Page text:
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Document Max. Freq Min. Freq
Rebellion Record: a Diary of American Events: Documents and Narratives, Volume 9. (ed. Frank Moore) 102 102 Browse Search
The Atlanta (Georgia) Campaign: May 1 - September 8, 1864., Part I: General Report. (ed. Maj. George B. Davis, Mr. Leslie J. Perry, Mr. Joseph W. Kirkley) 46 46 Browse Search
Rebellion Record: a Diary of American Events: Documents and Narratives, Volume 10. (ed. Frank Moore) 34 34 Browse Search
Official Records of the Union and Confederate Armies, Chapter XXII: Operations in Kentucky, Tennessee, North Mississippi, North Alabama, and Southwest Virginia. March 4-June 10, 1862. (ed. Lieut. Col. Robert N. Scott) 34 34 Browse Search
Rebellion Record: a Diary of American Events: Documents and Narratives, Volume 11. (ed. Frank Moore) 33 33 Browse Search
Maj. Jed. Hotchkiss, Confederate Military History, a library of Confederate States Military History: Volume 3, Virginia (ed. Clement Anselm Evans) 29 29 Browse Search
Rebellion Record: a Diary of American Events: Documents and Narratives, Volume 5. (ed. Frank Moore) 27 27 Browse Search
The Annals of the Civil War Written by Leading Participants North and South (ed. Alexander Kelly McClure) 21 21 Browse Search
Robert Underwood Johnson, Clarence Clough Buell, Battles and Leaders of the Civil War. Volume 4. 20 20 Browse Search
Rebellion Record: a Diary of American Events: Documents and Narratives, Volume 7. (ed. Frank Moore) 19 19 Browse Search
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Browsing named entities in The Daily Dispatch: January 5, 1863., [Electronic resource]. You can also browse the collection for 9th or search for 9th in all documents.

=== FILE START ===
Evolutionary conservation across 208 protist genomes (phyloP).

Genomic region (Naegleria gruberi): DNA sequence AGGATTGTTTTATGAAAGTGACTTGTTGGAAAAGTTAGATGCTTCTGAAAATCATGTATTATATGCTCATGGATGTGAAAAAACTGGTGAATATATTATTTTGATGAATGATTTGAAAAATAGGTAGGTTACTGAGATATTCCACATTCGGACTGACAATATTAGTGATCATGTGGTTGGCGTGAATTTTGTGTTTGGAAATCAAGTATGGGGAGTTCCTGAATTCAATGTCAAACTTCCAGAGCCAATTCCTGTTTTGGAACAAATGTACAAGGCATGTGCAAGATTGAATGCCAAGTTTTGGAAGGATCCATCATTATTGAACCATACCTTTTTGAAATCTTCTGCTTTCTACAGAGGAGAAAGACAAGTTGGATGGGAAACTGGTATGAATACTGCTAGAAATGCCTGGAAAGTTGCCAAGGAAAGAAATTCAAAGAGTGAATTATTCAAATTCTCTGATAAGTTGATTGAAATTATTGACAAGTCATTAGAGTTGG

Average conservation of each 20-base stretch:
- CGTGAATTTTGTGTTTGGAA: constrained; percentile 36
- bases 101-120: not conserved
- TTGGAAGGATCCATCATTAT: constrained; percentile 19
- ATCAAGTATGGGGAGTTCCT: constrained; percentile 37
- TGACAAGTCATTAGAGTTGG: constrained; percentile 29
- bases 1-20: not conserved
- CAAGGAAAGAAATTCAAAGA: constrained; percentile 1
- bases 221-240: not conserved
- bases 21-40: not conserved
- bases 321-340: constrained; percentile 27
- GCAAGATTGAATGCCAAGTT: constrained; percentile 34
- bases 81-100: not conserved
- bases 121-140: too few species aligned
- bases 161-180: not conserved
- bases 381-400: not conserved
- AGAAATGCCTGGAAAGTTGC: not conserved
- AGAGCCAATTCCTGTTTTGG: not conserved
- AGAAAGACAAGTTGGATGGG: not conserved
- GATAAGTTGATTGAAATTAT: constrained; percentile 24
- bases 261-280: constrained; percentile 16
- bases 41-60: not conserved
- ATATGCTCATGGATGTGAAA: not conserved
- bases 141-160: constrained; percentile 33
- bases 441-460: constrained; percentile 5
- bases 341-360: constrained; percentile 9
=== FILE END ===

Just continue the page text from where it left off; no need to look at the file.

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y persons, a third of them women and children, could find nothing to live on there. He then said he would land them in Jamaica; for he was determined to barn the ship in revenge for Vanderbilt having given one of the finest steamers in the world to the Government to run him down. While the Ariel was deprived of her, steam valve, being without sails the could do nothing but drift about, and certainly could not escape. Therefore the Alabama could go off in search of other victims. On the 9th inst., at 9 o'clock P. M., the vessels arrived off Point Mordant, about forty miles from Kingston. Near this the Alabama gave chase and boarded a vessel, from which some information was received, which induced Capt. Semmes to again change his mind, and he permitted the Ariel to resume her voyage. The reason given was, that this vessel had reported yellow fever raging in Kingston, and he would not subject the passengers to its ravages; but the passengers were afterwards informed that no yellow